The Library has purchased several nearly complete digital archives of some of the most prominent Soviet national-level newspapers as well as a runs of several titles from individual Soviet republics. All patrons have access to these resources in the Library via library guest wifi; UNC affiliates have remote access. OCR can be spotty, particularly for older issues, so keyword search results should be taken with a grain of salt, and the online version may need to be supplemented by print or microform holdings.
Argumenty i fakty ("Arguments and facts"), originally a monthly information bulletin aimed at Soviet propagandists, transformed into a full-fledged national-level weekly and a major mouthpiece of perestroika and glasnost by the late 1980s. In 1990 the newspaper became the highest circulating newspaper in the world with a print run of 33,431,100 copies and was entered into the Guinness Book of Records.
1984-2001 in print (with some issues missing) and 1994, 1998-2007 on microfiche and microfilm (also with some issues missing) via UNC University Libraries.
Izvestiia ("Announcements", "Reports" or, simply, "News") was a national-level daily (issued 6 times a week) and the official mouthpiece of the Presidium of the Supreme Council of the USSR. The newspaper was founded in March 1917 as the official newspaper of the Petrograd Soviet, later of the Central Executive Committee of the Soviet Union, then of the Council of the People's Deputies. By the late 1960s its print run was over 8 million copies, and by 1990, over 10 million. The newspaper had a national and a Moscow edition, and, after 1960, a Sunday supplement called Неделя (Nedelia, "The Week"), not included in the digital archive.
Literaturnaia gazeta ("The Literary Newspaper") was a national-level weekly of the Writer's Union of the USSR, published since 1929. After 1947 the newspaper began to cover politics and social issues in addition to literature and the arts.
Pravda ("The Truth") was Soviet Union's leading national daily and the official publication of the Communist Party of the Soviet Union. In the pre-revolutionary period, it was a Bolshevik newspaper that changed its name multiple times to evade censorship, thus Правда труда (Pravda truda), Пролетарская правда (Proletarskaia pravda), Рабочая правда (Rabochaia pravda), Трудовая правда (Trudovaia pravda), Северная правда (Severnaia pravda), Рабочий (Rabochii), Рабочий путь (Rabochii put'), За правду (Za pravdu), Рабочий и солдат (Rabochii i soldat) and Путь правды (Put' pravdy) were all published intermittently in Saint Petersburg between 1912 and 1918.
Pravda Ukrainy ("The Truth of Ukraine"), originally Советская Украина (Sovetskaia Ukraina), was a Russian-language republic-level daily (issued 6 times a week) and the official newspaper of the Central Committee of the Communist Party of Ukraine, published since 1938.
Sovetskaia Kirgiziia ("Soviet Kighizia") was a Russian-language republic-level daily (issued 6 times a week) and the official newspaper of the Central Committee of the Kirghiz Communist Party, published since 1925. It was preceded by Батрацкая правда (Batratskaia pravda) and Крестьянский путь (Krestianskii put').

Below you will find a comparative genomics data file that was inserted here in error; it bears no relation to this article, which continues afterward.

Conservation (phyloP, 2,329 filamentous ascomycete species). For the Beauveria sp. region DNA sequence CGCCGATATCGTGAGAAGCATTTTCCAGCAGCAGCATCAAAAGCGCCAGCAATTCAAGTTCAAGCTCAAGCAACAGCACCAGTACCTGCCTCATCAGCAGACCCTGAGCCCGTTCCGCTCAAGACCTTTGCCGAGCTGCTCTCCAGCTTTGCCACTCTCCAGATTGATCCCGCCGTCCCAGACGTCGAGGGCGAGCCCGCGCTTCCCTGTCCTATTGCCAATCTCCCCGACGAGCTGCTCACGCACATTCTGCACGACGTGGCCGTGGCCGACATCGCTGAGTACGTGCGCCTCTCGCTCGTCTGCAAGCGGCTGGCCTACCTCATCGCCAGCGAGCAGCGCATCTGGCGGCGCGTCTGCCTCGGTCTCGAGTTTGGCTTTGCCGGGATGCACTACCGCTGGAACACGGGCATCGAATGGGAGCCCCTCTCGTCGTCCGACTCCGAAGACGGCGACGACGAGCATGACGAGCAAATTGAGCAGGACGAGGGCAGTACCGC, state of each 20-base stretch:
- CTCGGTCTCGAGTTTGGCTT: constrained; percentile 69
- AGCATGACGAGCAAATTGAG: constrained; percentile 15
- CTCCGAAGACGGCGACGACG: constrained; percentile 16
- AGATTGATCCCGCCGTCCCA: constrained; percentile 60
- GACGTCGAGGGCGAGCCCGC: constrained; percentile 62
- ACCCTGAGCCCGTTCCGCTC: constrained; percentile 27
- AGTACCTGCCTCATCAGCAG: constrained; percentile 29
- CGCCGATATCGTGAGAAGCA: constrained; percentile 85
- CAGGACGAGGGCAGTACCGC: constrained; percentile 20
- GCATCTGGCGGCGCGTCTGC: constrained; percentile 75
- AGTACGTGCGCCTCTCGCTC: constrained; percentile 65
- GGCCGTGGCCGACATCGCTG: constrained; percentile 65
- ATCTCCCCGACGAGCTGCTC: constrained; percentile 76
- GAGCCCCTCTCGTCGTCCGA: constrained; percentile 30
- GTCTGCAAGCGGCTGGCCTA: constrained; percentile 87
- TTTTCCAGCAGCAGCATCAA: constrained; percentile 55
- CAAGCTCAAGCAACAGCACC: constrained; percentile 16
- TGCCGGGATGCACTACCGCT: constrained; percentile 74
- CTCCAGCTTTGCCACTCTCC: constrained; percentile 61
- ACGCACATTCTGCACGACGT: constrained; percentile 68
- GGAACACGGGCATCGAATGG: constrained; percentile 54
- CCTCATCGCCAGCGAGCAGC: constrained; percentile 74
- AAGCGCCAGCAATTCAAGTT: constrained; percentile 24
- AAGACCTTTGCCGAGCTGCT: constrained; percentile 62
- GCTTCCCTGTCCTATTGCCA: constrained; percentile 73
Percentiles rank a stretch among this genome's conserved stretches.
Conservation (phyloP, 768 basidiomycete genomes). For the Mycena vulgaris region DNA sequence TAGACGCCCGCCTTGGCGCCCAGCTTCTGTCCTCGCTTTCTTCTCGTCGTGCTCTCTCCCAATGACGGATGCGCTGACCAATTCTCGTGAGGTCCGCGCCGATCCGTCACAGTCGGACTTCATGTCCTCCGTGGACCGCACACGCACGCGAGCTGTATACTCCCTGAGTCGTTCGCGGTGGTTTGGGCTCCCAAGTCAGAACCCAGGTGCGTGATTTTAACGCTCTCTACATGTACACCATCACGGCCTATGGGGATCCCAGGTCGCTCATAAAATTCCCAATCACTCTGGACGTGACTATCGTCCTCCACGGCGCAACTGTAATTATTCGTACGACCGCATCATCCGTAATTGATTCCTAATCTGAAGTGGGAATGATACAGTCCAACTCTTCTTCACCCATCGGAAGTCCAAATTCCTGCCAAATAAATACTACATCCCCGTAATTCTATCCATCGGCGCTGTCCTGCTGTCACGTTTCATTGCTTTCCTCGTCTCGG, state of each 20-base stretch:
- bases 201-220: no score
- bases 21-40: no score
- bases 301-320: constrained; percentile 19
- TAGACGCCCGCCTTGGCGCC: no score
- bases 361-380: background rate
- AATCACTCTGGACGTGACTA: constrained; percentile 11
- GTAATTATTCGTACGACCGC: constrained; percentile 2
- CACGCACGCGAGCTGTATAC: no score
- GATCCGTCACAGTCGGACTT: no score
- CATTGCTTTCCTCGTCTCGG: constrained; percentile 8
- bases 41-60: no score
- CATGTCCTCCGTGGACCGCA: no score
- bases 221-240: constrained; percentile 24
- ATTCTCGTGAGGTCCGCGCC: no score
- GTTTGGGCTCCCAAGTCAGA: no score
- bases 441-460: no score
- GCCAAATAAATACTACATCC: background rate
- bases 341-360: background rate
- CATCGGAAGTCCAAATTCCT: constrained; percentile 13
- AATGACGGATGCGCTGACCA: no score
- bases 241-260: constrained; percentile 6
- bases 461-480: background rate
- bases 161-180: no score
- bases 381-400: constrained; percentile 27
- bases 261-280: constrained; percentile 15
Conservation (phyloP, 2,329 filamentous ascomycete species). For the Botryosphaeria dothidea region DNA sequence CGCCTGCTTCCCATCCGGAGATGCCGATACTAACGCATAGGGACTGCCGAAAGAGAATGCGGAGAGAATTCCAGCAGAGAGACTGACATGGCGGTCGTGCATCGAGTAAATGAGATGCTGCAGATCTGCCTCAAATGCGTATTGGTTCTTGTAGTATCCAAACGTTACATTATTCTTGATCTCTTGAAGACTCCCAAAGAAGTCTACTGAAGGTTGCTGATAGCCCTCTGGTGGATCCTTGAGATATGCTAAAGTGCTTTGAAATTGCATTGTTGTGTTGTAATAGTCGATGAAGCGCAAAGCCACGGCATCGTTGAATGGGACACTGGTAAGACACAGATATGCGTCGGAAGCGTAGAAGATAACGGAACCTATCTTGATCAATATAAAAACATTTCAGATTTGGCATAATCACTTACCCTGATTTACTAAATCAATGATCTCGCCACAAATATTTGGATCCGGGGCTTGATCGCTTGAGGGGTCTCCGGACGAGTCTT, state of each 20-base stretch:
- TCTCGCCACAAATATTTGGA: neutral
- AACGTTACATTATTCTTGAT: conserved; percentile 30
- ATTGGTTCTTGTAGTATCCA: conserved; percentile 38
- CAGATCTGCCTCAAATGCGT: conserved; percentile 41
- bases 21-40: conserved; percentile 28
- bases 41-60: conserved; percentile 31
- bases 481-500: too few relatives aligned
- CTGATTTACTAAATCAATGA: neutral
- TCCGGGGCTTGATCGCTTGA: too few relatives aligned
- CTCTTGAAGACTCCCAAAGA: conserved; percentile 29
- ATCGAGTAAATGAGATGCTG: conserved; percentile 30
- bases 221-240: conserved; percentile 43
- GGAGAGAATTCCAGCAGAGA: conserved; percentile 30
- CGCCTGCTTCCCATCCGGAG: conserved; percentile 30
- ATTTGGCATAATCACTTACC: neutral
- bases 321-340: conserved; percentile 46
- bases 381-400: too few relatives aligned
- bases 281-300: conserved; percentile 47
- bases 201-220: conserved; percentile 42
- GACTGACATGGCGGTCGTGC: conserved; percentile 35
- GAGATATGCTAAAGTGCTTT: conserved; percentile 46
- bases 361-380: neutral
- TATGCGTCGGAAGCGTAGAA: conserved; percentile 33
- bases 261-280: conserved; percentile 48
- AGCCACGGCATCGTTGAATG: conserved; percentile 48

Sovetskaia kul'tura ("Soviet Culture") was a national culture and arts weekly and the official publication of the Ministry of Culture and the Cultural Workers Labor Union, published since 1953. It was preceded by Рабочий и искусство (Rabochii i iskusstvo), Советское искусство (Sovetskoe iskusstvo), Литература и искусство (Literatura i iskusstvo), and Советское искусство (Sovetskoe iskusstvo), published between 1929 and 1953.
Moscow News was Soviet Union's English-language weekly aimed at readers abroad and ex-pats in the Soviet Union, published since 1930.
Russian National Library's newspaper discovery tool that allows you to see which newspapers have been digitized for a given day in history.
Collection of scattered issues of late 1910s-early 1920s newspapers from the Russian State Public Historical Library.
Selections of digitized newspapers from various years from the Boris Yeltsin Presidential Library.
Novosibirsk Oblast Scientific Library collection of digitized local Siberian newspapers from 1920s-1940s, including the major regional daily Советская Сибирь (Sovetskaia Sibir').
Archive of periodicals published on the territory of present-day Ukraine from the first half of the 20th century. Includes a number of local Soviet-era newspapers from the 1920s from Eastern and Central Ukraine, as well as a wealth of newspapers published in Nazi-occupied territories in the 1940s.
Center for Research Libraries digital collection of scattered or single issues from 70 scare newspapers, primarily from St. Petersburg and Moscow, but also from a number of cities in Ukraine, Moldova, Lithuania, and Siberia.
Defunct portal (archived via Wayback Machine) hosting scattered digitized issues of different newspapers from different years. Not a consistent research tool, but a way to get a taste for some of the content.
March 1932 and March 1937 issues (the end of first two five-year plans) via the History Department of Moscow State University.